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Wragby couple find fitness in the woods

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Using a bow saw to prepare a pole for den building

Outdoor fans are being invited to follow the example of a Wragby couple who have picked up loppers, clippers and bow saws to help improve Lincolnshire’s woods.

Louise and Rod Buckingham are two of the latest recruits to the Forestry Commission’s groundbreaking woodland workout project which started in 2009.

The initiative, run in partnership with the Lincolnshire Limewoods Project, gives people chance to keep in trim by nurturing new habitats for wildlife at Osgodsby Wood, near Market Rasen, and Great West Wood, near Wragby.

Louise and Rod moved to Lincolnshire from Kent ten years ago seeking a better quality of life. 

Struck by the beauty of the countryside, they are now doing their bit to make it better for animals, plants and people.  So far they have learnt how to lay hedges, coppice trees and have removed invasive vegetation and planted trees in key areas.

“It’s been great to learn so many new skills and also meeting a wide variety of like-minded people,” said Louise, 46, who is a shop assistant and who like husband Rod, a 58 year old lorry drive, works part-time.

"Before we started hedge laying we had no idea what a fascinating craft it is and steeped in local traditions.  We love the great outdoors and being able to put something back into the environment is really gratifying.”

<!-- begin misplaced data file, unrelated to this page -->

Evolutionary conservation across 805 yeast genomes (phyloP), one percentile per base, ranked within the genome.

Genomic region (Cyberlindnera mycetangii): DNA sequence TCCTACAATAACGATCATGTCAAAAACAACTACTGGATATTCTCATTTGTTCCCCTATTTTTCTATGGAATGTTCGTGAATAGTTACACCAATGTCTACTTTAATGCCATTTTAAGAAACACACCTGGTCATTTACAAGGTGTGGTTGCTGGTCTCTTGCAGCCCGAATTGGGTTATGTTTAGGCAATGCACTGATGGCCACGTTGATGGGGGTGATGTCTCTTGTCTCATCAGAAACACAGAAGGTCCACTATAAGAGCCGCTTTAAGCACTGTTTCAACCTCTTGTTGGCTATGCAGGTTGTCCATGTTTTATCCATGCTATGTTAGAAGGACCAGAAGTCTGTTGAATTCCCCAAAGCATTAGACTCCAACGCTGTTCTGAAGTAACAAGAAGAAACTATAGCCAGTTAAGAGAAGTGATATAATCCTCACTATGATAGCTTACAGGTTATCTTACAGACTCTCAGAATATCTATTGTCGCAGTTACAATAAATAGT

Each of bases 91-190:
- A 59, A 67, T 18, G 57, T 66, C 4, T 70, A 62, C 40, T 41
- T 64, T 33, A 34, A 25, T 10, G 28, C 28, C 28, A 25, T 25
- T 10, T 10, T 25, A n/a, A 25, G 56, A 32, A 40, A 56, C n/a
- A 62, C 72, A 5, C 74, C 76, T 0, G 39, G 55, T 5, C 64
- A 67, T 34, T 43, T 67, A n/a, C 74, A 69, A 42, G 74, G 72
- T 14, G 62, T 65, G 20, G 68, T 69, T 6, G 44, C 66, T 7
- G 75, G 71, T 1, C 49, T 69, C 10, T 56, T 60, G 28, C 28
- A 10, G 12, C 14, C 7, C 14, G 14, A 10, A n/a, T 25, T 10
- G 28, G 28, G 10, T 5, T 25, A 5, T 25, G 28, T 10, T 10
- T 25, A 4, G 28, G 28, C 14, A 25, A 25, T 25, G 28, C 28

The couple have also been able to take part in traditional woodland craft workshops such as willow weaving, green woodworking and bushcraft.

Hannah Darcel, Health and Wellbeing Ranger with the Forestry Commission, explained:

“It’s all about giving Mother Nature a helping hand and doing yourself a power of good.  Because you can work at your own speed it’s also perfect for people recovering from illness.”

Every session starts with gentle stretching exercises to get people warmed up and supple and more volunteers are always welcome, adds Hannah.  Great West Wood is part of the Bardney Limewoods National Nature Reserve with many plant species. Osgodby Wood boasts a range of habitats including heathland and a pond which have the potential to support more wildlife.

Session are held on the first and third Tuesdays of the month at Osgodby Wood and every second Tuesday of the month at Great West Wood, although locations can occasionally vary. For more information and a registration pack contact Hannah Darcel on 01623 822447, mobile 07789 942599 or email


Forestry Commission England is the government department responsible for protecting, expanding and promoting the sustainable management of woods and forests and increasing their value to society and the environment. Forestry makes a real contribution to sustainable development, providing social and environmental benefits arising from planting and managing attractive, as well as productive, woodlands. For more visit

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